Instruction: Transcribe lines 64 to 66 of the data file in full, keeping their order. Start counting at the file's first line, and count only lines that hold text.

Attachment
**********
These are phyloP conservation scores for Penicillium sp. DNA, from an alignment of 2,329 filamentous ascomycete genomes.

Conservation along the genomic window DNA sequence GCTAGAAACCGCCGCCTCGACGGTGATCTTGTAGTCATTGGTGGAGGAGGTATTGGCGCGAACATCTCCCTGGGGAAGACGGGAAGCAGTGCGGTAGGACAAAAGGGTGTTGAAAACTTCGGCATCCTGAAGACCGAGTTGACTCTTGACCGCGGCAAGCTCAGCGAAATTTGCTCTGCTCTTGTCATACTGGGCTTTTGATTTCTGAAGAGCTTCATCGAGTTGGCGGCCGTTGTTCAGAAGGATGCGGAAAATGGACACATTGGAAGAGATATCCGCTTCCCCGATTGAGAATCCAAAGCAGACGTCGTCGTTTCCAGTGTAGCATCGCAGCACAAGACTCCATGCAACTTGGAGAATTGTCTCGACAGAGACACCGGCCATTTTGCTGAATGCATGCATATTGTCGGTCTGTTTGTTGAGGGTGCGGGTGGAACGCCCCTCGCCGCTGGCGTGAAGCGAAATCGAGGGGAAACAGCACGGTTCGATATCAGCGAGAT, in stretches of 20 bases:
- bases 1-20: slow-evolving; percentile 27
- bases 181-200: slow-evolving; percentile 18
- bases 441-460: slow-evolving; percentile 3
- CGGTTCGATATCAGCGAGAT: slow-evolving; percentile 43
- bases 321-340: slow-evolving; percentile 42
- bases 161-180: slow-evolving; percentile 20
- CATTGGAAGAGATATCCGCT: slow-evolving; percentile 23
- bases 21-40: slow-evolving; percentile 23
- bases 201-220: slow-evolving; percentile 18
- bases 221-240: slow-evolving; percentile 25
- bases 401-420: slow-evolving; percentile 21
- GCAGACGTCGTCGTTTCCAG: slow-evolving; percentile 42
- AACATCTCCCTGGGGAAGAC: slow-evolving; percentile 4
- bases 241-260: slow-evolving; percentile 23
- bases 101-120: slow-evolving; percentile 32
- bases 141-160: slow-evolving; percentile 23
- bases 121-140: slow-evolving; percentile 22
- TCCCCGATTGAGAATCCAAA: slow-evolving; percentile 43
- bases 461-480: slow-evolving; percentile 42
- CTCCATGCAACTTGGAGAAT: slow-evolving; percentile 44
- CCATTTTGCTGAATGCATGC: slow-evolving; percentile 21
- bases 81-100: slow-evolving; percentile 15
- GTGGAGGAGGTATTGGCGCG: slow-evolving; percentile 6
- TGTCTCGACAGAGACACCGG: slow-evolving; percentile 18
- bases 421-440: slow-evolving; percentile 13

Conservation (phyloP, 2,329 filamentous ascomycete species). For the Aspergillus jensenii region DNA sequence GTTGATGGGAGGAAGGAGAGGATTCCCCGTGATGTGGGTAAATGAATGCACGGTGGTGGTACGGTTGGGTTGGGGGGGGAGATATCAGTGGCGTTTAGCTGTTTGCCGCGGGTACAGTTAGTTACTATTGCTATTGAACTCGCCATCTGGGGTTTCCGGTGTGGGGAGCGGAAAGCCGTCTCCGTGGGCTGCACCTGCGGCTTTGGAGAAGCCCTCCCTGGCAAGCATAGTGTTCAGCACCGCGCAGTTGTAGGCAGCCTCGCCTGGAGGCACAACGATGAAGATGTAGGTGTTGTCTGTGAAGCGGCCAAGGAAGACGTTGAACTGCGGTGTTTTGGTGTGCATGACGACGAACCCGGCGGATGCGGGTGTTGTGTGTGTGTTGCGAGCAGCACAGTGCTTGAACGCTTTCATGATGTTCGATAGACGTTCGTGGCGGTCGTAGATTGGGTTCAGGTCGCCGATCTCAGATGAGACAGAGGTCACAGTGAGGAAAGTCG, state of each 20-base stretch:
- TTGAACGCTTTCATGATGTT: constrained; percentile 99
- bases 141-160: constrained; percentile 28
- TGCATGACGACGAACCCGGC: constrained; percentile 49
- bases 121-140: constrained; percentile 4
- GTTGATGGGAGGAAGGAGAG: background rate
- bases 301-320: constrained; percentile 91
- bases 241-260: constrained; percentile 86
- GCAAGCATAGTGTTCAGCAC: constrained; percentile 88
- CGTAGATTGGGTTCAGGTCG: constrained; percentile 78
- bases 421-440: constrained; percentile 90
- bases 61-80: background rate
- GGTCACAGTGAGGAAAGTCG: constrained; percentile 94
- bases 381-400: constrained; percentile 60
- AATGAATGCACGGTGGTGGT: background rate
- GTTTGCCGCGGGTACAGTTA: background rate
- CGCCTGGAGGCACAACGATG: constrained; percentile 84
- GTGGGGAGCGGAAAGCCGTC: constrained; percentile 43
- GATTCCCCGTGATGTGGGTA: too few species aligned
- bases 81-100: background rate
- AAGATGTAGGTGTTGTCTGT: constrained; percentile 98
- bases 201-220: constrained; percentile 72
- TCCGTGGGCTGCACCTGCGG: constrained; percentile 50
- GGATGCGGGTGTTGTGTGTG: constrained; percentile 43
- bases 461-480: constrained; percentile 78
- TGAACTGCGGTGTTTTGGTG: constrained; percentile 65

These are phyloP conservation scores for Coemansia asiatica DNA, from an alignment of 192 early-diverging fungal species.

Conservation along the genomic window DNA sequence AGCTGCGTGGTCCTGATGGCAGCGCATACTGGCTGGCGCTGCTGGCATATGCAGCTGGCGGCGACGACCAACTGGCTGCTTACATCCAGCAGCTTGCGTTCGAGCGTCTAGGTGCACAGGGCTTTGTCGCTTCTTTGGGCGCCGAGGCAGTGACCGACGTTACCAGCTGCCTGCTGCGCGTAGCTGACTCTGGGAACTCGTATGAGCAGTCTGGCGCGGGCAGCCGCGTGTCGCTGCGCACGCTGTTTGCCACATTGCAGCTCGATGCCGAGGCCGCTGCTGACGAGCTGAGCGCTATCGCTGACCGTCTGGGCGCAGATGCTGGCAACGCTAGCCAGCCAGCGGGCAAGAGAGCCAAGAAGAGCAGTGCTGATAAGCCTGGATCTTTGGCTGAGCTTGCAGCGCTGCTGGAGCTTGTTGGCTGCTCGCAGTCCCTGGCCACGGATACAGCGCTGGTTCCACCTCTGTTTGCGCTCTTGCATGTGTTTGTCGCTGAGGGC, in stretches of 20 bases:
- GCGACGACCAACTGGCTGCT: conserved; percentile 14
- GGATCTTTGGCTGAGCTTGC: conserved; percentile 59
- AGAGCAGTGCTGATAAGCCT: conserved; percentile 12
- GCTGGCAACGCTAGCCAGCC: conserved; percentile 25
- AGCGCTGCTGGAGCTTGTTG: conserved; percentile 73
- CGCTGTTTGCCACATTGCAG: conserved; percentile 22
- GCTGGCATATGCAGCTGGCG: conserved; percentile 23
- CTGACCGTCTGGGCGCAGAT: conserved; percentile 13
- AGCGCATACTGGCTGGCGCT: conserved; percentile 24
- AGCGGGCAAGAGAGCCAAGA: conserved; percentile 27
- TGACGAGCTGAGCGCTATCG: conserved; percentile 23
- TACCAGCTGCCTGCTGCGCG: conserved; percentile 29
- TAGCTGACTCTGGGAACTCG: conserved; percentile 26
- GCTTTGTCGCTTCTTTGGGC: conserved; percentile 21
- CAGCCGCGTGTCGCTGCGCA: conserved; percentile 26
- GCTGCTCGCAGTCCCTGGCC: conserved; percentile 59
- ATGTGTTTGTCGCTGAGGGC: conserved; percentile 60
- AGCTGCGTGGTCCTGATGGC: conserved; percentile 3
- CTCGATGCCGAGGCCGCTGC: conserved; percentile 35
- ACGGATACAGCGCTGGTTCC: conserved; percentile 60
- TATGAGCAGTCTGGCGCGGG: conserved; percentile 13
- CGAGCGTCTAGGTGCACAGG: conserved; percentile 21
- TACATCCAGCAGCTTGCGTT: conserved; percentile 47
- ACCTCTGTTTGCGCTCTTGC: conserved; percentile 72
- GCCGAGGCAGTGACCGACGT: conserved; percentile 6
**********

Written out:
- AGCGCATACTGGCTGGCGCT: conserved; percentile 24
- AGCGGGCAAGAGAGCCAAGA: conserved; percentile 27
- TGACGAGCTGAGCGCTATCG: conserved; percentile 23